http://www.ariadne.ac.uk/issue39/mackie/

The DAEDALUS Project is at the University of Glasgow. This article is an especially interesting case study, and it details a number of useful, imaginative strategies for populating an IR.

Selected quotes from the article are below; the headings are mine. Caveat emptor: selected quotes are just that. It’s always a good idea to read the full paper. I would hope that these brief quotes entice you to do so.

Faculty Do Not Want to Deposit Works Themselves

Despite a generally encouraging response, this did not translate into real content being deposited in the repository. . . . We found that it was difficult to get staff to give or send us electronic copies of their papers, even when they had promised to do so. This was our first indication that while staff may be sympathetic many of them do not have the time or the inclination to contribute. They were happy to give us permission to do the work on their behalf, but could not commit to doing the work themselves. Clearly the advantages of institutional repositories were not yet sufficiently convincing to academics to persuade them to play an active part in the process.

Determining Which Articles Can be Legally Deposited Is Difficult and Time Consuming

[T]he majority of academics we contacted were happy for us to establish which of their publications could be added to the repository.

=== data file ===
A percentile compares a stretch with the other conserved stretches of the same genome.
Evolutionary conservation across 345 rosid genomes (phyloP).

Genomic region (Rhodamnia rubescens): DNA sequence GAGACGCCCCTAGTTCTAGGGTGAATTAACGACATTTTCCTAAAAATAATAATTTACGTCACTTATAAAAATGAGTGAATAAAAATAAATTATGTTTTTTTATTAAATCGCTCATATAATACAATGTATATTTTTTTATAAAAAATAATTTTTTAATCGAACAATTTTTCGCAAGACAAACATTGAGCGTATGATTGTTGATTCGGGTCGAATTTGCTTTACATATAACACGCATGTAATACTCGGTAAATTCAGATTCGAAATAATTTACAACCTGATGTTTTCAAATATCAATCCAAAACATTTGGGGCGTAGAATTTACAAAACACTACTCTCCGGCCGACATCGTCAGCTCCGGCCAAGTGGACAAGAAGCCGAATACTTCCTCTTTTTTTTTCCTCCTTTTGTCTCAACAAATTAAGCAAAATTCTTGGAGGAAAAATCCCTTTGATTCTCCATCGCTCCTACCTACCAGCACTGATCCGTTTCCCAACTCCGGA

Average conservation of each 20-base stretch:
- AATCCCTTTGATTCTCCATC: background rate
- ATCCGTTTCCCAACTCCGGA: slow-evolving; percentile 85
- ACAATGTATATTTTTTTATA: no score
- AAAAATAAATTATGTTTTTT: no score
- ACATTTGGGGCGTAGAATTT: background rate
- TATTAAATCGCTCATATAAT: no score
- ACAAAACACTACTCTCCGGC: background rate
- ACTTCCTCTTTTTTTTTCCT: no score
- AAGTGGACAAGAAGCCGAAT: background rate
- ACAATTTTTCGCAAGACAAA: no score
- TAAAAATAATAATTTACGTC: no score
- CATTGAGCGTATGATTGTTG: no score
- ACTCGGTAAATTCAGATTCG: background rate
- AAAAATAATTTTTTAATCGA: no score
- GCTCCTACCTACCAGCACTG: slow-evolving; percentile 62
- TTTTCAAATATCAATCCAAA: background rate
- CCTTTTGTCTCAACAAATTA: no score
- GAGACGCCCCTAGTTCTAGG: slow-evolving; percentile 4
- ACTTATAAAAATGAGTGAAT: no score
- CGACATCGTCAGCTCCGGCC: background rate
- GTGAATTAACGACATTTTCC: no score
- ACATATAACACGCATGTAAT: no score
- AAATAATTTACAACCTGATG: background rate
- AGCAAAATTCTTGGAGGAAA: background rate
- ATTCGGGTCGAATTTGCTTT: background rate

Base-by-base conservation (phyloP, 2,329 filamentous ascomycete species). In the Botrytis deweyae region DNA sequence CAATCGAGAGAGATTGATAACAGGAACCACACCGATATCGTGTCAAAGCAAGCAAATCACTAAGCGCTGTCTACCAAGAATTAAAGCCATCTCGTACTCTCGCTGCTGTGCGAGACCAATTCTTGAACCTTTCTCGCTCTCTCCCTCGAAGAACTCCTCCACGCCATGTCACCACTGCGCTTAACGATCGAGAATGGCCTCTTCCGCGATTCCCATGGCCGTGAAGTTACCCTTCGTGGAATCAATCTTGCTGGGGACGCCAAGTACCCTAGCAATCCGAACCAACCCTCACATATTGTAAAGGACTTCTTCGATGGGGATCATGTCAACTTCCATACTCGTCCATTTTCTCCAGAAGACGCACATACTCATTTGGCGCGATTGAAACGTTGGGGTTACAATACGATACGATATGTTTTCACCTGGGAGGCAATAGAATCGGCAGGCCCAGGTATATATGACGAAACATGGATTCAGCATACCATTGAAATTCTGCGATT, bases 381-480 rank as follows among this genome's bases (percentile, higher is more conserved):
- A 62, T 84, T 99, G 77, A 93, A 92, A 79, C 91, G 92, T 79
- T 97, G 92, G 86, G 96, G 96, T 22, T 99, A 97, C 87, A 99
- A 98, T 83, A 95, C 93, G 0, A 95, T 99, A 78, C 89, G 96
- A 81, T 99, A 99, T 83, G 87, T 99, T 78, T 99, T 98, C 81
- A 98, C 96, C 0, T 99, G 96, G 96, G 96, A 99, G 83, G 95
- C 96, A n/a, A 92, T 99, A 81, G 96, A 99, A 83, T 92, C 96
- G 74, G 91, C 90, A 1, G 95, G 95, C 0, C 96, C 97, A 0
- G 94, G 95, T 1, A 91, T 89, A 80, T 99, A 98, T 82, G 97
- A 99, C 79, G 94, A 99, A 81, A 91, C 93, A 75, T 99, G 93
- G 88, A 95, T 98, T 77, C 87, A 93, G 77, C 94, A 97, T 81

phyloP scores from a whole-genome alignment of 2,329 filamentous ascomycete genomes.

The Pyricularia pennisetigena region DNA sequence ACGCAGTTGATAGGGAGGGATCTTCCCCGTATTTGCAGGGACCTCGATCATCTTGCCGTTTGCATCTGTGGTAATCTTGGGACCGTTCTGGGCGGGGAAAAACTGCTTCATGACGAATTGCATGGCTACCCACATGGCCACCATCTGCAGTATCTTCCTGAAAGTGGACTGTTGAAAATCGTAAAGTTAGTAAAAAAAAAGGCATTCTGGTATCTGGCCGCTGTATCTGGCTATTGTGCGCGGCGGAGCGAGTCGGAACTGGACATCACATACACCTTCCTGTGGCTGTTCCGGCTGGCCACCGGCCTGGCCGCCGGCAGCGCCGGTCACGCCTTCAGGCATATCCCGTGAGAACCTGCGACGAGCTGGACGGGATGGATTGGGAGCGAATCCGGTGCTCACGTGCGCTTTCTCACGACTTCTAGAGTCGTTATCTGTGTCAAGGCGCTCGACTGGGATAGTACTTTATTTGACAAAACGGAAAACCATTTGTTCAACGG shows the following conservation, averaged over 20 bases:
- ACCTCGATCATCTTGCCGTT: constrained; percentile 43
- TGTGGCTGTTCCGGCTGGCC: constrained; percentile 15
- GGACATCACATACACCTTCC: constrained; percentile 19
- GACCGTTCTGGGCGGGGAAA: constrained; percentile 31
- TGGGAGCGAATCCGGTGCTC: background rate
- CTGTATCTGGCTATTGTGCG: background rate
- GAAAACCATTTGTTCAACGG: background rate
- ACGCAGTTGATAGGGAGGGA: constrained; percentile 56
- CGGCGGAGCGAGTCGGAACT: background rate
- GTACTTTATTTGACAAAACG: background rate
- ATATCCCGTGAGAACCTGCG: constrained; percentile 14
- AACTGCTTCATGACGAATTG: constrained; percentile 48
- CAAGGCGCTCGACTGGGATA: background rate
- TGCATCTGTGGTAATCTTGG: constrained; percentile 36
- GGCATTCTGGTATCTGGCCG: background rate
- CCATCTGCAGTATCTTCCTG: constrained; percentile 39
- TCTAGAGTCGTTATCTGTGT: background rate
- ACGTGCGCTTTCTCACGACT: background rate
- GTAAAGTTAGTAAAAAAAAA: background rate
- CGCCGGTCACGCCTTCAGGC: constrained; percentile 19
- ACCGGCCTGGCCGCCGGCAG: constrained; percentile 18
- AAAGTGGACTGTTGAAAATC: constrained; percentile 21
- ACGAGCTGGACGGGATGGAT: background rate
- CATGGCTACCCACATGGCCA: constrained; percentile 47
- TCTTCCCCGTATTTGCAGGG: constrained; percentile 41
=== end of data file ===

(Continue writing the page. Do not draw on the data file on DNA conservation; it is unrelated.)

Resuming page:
While an extremely useful resource and one that is growing all the time, the [SHERPA] list does not cover all publishers. . . . it has been necessary to track down policies from publishers’ Web sites, or to contact publishers directly where these do not exist or where they do not address the issue of whether an author is permitted to make his or her paper available in a repository. No two publisher polices are exactly the same, and many do not explicitly state what rights authors have in relation to repositories. . . . Interpreting publisher copyright policies is also a difficult area, particularly as there is no real precedent and no case law.

Where copyright policies did not exist or where they were unclear, we contacted the publishers directly and asked for permission. . . . Although some publishers reply quickly, others may take some weeks and some do not reply at all. We found that publishers were more likely to give permission for specific papers to be added than to outline their general policy on the issue. Consequently permissions for most articles have to be established on a case-by-case basis.

It Is Challenging to Identify Possible Depositors Using Open Access Journals

It would be useful to be able to identify additional content in other open access journals, but so far we have not found an easy way of doing this. The Directory of Open Access Journals. . . is very useful, but it does not enable searching by institution or author affiliation.

For IRs to Be Filled, Deposit May Need to be Mandated